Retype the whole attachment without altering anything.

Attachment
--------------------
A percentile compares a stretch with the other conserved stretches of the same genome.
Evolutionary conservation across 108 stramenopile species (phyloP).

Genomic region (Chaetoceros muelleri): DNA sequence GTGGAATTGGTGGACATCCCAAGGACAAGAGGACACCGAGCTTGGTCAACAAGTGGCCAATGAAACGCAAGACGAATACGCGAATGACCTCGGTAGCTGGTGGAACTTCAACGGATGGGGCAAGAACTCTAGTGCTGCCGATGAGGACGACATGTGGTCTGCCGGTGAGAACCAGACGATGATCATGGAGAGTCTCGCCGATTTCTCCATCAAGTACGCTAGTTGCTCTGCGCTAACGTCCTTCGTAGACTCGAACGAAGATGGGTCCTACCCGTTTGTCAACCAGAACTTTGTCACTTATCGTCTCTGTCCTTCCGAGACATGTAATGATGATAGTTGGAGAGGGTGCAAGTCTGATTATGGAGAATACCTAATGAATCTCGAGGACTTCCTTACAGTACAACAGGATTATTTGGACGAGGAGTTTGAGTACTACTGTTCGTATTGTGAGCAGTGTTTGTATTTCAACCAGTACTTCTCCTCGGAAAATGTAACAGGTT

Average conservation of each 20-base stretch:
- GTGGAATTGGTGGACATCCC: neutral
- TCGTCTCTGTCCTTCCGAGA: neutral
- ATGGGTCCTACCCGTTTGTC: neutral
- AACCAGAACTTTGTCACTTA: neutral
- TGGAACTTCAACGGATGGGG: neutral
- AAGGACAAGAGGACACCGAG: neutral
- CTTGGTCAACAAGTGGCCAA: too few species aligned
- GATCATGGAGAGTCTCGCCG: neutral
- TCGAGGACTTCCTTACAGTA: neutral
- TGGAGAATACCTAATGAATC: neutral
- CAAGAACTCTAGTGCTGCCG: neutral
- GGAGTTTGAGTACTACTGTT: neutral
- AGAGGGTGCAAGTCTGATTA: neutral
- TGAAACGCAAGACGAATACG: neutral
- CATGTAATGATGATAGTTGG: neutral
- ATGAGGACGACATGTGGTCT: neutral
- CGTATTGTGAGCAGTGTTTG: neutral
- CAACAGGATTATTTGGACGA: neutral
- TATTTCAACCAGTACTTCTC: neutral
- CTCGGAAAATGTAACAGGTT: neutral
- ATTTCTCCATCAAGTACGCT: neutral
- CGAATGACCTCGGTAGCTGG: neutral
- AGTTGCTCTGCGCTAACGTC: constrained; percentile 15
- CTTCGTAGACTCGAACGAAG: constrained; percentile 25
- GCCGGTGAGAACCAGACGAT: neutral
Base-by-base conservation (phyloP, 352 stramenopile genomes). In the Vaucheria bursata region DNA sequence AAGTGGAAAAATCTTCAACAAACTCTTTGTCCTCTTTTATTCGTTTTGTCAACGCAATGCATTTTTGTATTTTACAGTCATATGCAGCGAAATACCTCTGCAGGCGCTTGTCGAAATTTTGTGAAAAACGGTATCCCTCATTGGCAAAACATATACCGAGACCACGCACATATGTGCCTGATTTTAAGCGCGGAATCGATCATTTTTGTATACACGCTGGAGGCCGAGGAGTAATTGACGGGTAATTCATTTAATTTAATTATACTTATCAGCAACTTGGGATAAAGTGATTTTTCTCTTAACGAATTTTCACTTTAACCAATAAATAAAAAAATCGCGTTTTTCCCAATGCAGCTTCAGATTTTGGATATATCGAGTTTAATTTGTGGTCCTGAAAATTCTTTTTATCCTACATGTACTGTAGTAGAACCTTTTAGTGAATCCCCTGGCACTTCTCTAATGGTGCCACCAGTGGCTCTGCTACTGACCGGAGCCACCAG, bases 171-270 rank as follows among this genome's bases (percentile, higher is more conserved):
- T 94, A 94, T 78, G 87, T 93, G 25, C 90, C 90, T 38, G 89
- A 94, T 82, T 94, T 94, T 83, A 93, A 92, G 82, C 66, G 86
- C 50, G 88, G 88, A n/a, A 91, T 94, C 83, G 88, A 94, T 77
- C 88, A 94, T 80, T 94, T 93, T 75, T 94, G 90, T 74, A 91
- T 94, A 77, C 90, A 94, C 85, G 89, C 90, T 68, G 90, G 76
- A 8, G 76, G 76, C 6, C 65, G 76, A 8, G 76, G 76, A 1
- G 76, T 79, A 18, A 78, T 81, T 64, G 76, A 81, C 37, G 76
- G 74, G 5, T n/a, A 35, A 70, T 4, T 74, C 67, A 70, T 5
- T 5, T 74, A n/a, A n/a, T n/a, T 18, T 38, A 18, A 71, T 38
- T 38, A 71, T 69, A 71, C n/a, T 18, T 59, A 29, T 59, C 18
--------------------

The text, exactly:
A percentile compares a stretch with the other conserved stretches of the same genome.
Evolutionary conservation across 108 stramenopile species (phyloP).

Genomic region (Chaetoceros muelleri): DNA sequence GTGGAATTGGTGGACATCCCAAGGACAAGAGGACACCGAGCTTGGTCAACAAGTGGCCAATGAAACGCAAGACGAATACGCGAATGACCTCGGTAGCTGGTGGAACTTCAACGGATGGGGCAAGAACTCTAGTGCTGCCGATGAGGACGACATGTGGTCTGCCGGTGAGAACCAGACGATGATCATGGAGAGTCTCGCCGATTTCTCCATCAAGTACGCTAGTTGCTCTGCGCTAACGTCCTTCGTAGACTCGAACGAAGATGGGTCCTACCCGTTTGTCAACCAGAACTTTGTCACTTATCGTCTCTGTCCTTCCGAGACATGTAATGATGATAGTTGGAGAGGGTGCAAGTCTGATTATGGAGAATACCTAATGAATCTCGAGGACTTCCTTACAGTACAACAGGATTATTTGGACGAGGAGTTTGAGTACTACTGTTCGTATTGTGAGCAGTGTTTGTATTTCAACCAGTACTTCTCCTCGGAAAATGTAACAGGTT

Average conservation of each 20-base stretch:
- GTGGAATTGGTGGACATCCC: neutral
- TCGTCTCTGTCCTTCCGAGA: neutral
- ATGGGTCCTACCCGTTTGTC: neutral
- AACCAGAACTTTGTCACTTA: neutral
- TGGAACTTCAACGGATGGGG: neutral
- AAGGACAAGAGGACACCGAG: neutral
- CTTGGTCAACAAGTGGCCAA: too few species aligned
- GATCATGGAGAGTCTCGCCG: neutral
- TCGAGGACTTCCTTACAGTA: neutral
- TGGAGAATACCTAATGAATC: neutral
- CAAGAACTCTAGTGCTGCCG: neutral
- GGAGTTTGAGTACTACTGTT: neutral
- AGAGGGTGCAAGTCTGATTA: neutral
- TGAAACGCAAGACGAATACG: neutral
- CATGTAATGATGATAGTTGG: neutral
- ATGAGGACGACATGTGGTCT: neutral
- CGTATTGTGAGCAGTGTTTG: neutral
- CAACAGGATTATTTGGACGA: neutral
- TATTTCAACCAGTACTTCTC: neutral
- CTCGGAAAATGTAACAGGTT: neutral
- ATTTCTCCATCAAGTACGCT: neutral
- CGAATGACCTCGGTAGCTGG: neutral
- AGTTGCTCTGCGCTAACGTC: constrained; percentile 15
- CTTCGTAGACTCGAACGAAG: constrained; percentile 25
- GCCGGTGAGAACCAGACGAT: neutral
Base-by-base conservation (phyloP, 352 stramenopile genomes). In the Vaucheria bursata region DNA sequence AAGTGGAAAAATCTTCAACAAACTCTTTGTCCTCTTTTATTCGTTTTGTCAACGCAATGCATTTTTGTATTTTACAGTCATATGCAGCGAAATACCTCTGCAGGCGCTTGTCGAAATTTTGTGAAAAACGGTATCCCTCATTGGCAAAACATATACCGAGACCACGCACATATGTGCCTGATTTTAAGCGCGGAATCGATCATTTTTGTATACACGCTGGAGGCCGAGGAGTAATTGACGGGTAATTCATTTAATTTAATTATACTTATCAGCAACTTGGGATAAAGTGATTTTTCTCTTAACGAATTTTCACTTTAACCAATAAATAAAAAAATCGCGTTTTTCCCAATGCAGCTTCAGATTTTGGATATATCGAGTTTAATTTGTGGTCCTGAAAATTCTTTTTATCCTACATGTACTGTAGTAGAACCTTTTAGTGAATCCCCTGGCACTTCTCTAATGGTGCCACCAGTGGCTCTGCTACTGACCGGAGCCACCAG, bases 171-270 rank as follows among this genome's bases (percentile, higher is more conserved):
- T 94, A 94, T 78, G 87, T 93, G 25, C 90, C 90, T 38, G 89
- A 94, T 82, T 94, T 94, T 83, A 93, A 92, G 82, C 66, G 86
- C 50, G 88, G 88, A n/a, A 91, T 94, C 83, G 88, A 94, T 77
- C 88, A 94, T 80, T 94, T 93, T 75, T 94, G 90, T 74, A 91
- T 94, A 77, C 90, A 94, C 85, G 89, C 90, T 68, G 90, G 76
- A 8, G 76, G 76, C 6, C 65, G 76, A 8, G 76, G 76, A 1
- G 76, T 79, A 18, A 78, T 81, T 64, G 76, A 81, C 37, G 76
- G 74, G 5, T n/a, A 35, A 70, T 4, T 74, C 67, A 70, T 5
- T 5, T 74, A n/a, A n/a, T n/a, T 18, T 38, A 18, A 71, T 38
- T 38, A 71, T 69, A 71, C n/a, T 18, T 59, A 29, T 59, C 18